• How do you think the poem influenced Anna Guerin and Moina Michael? Explain.


Check for Understanding:

  • What do the poppies symbolize?
  • How have visitors reacted to the memorial?


  • Do you think this is a fitting tribute to memorialize those who lost their lives in battle? Why or why not?
  • What are some ways we remember or honor fallen soldiers throughout the United States?

Turn and Talk

Turn to a partner and discuss different ways we can best honor our fallen U.S. soldiers. Here are a few resources to help you get started:

Toll of U.S. War Dead

The Story Taps

Taps Performed at Arlington Cemetery

Department of Veterans Affairs Cemetery Listing

Flying the American Flag at half staff

How to fold a U.S. flag

Correct display of a U.S. flag

How to make felt poppies

Explanatory Writing

Work with your partner to develop a plan to honor U.S. soldiers who have lost their lives defending our country. Include who you’ll involve, what you’d like to do, where the plan will take place and all of the necessary details to complete your idea. Write down your memorial plan, including an explanation as to why you think this is a worthy tribute.

Holocaust Remembrance Day is an international memorial of the Nazi genocide of 6 million Jewish people, as well as another 5 million non-Jewish victims. Help your students understand the importance of remembering the Holocaust with this lesson plan featuring Channel One News videos and slideshow. Please note, this lesson plan is appropriate for grades six and higher.

Watch: Auschwitz Survivor

On the 70th anniversary of the liberation of Auschwitz, survivor Eva Mozes Kor recalls her time at the notorious camp and the day of her liberation.

Check for Understanding

  • When did Hitler gain power in Germany?
  • How many people lost their lives at Auschwitz?
  • Why was Eva Mozes spared?
  • What did the Nazis at Auschwitz do as the Soviet army approached? Why?

View Slideshow

Image Credit: Aushwitz-Birkenau Memorial and Museum

On January 27, 1945, Russian troops liberated nearly eight thousand sick and starving prisoners from Auschwitz, a group of camps where Nazis murdered more than a million people, most of them Jews. The soldiers discovered sights that would shock the world, including gas chambers designed to kill 6,000 people a day, and giant warehouses filled with the clothing, hair and teeth of dead prisoners.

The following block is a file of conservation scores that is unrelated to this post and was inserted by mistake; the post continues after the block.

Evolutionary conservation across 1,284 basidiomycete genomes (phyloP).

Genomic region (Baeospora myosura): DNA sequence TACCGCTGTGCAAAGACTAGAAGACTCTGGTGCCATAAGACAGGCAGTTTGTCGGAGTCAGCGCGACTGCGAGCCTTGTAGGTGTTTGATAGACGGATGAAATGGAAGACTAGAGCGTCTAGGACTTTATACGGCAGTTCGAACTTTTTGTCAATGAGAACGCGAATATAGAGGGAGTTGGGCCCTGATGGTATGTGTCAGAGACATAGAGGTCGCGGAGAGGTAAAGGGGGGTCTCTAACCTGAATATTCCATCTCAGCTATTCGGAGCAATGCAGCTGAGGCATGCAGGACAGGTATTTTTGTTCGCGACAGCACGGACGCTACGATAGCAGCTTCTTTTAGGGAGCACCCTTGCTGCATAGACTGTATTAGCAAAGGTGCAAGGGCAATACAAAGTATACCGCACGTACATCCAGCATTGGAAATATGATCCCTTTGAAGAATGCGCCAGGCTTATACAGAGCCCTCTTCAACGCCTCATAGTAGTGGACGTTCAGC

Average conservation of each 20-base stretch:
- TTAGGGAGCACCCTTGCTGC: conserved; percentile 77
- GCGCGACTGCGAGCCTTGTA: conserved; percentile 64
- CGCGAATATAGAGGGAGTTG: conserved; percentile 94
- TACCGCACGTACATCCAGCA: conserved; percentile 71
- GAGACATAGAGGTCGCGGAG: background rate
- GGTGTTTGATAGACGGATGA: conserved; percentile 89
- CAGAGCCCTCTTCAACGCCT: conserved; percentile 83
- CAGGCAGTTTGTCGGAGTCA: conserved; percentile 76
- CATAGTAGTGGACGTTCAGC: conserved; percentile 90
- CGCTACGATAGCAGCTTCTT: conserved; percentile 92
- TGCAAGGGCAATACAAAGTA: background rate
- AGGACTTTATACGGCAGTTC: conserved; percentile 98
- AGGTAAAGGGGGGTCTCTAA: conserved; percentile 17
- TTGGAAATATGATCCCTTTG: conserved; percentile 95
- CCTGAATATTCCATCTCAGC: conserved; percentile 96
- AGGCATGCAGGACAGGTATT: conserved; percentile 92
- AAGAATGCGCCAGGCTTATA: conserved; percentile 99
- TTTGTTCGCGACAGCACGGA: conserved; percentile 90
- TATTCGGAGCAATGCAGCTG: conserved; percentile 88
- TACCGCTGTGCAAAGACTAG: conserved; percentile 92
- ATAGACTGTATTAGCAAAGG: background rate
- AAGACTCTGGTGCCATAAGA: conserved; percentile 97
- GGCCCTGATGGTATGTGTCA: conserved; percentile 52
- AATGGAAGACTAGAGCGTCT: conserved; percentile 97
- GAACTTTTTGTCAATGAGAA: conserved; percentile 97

Image Credit: National Records and Archives Administration

On November 20, 1945 in Nuremberg, Germany, Nazi leaders responsible for Auschwitz and other camps, where 15-20 million people were imprisoned or killed, were put on trial. The question hanging over the trial: What kind of people could be capable of such evil?

Image Credit: Source Unknown

At his trial, Rudolph Hoess, the Nazi officer in charge of Auschwitz, described what took place there in horrifying detail, but showed no remorse and took no responsibility for his actions. “I thought I was doing the right thing,” he said. “I was obeying orders.”

Image Credit: National Records and Archives Administration

Herman Goering, Hitler’s second in command, blamed Jews for Nazi anti-Semitism but claimed not to have known about the mass murders committed in Auschwitz and other camps. “I was always a person who felt the suffering of others,” he told Jewish psychiatrist Leon Goldensohn, whose incredibly difficult job it was to monitor the mental health of the Nazi defendants at Nuremberg.

Image Credit: Israel National Photo Collection

Goering was found guilty at Nuremberg and sentenced to death along with Rudolph Hoess and other Nazi leaders. But Adolf Eichmann, who sent more than 1.5 million Jews to extermination camps, escaped capture and went into hiding. In 1960, Israeli secret service agents tracked him to Argentina and sent him to Israel to stand trial.

Image Credit: Elen33/Bigstock

German-Jewish writer Hannah Arendt attended Adolf Eichmann’s trial. She saw in Eichmann an “almost total inability to ever look at anything from the other fellow’s point of view” and noted that he paid more attention to the twists and turns of his political career than to the events of the war or the murder of millions.

Image Credit: National Archives and Records Administration

During World War II, about 80,000 Germans participated in the murder of Jews. Were they evil or crazy — or just ordinary people who committed monstrous crimes? One thing we know is that certain behavior opens the door to violence. Nazis thought of Jews as inferior, calling them “rats” and “vermin.” When we fail to see the humanity in others, we unlock the worst in ourselves.

Turn and Talk

What excuses did each of the Nazi officers give when they were on trial? Do you think they are valid? Why or why not?

Explanatory Writing

Why is it important to remember Auschwitz? Use details from the video and the Extend slideshow to support your response.

Watch: Auschwitz Guard Trial

Check for Understanding

  • What was Groening’s defense?
  • How is this trial different from previous trials related to German war crimes during World War II?


If you were on the jury, would you find Groening guilty or not guilty? Explain your response.


Read “‘Accountant of Auschwitz’ jailed for the murder of 300,000 Jews,” July 15, 2015, from The Guardian, to learn the jury’s verdict.

Turn and Talk

  • Do you agree with the sentence? Why or why not?
  • What does Auschwitz survivor Eva Mozes Kor suggest is a more fitting sentence? Do you agree or disagree? Why?

Explanatory Writing

Imagine you have a friend who has never heard of the Holocaust. Using information from the videos and the Extend slideshow, write three paragraphs in which you tell this friend what he or she needs to know.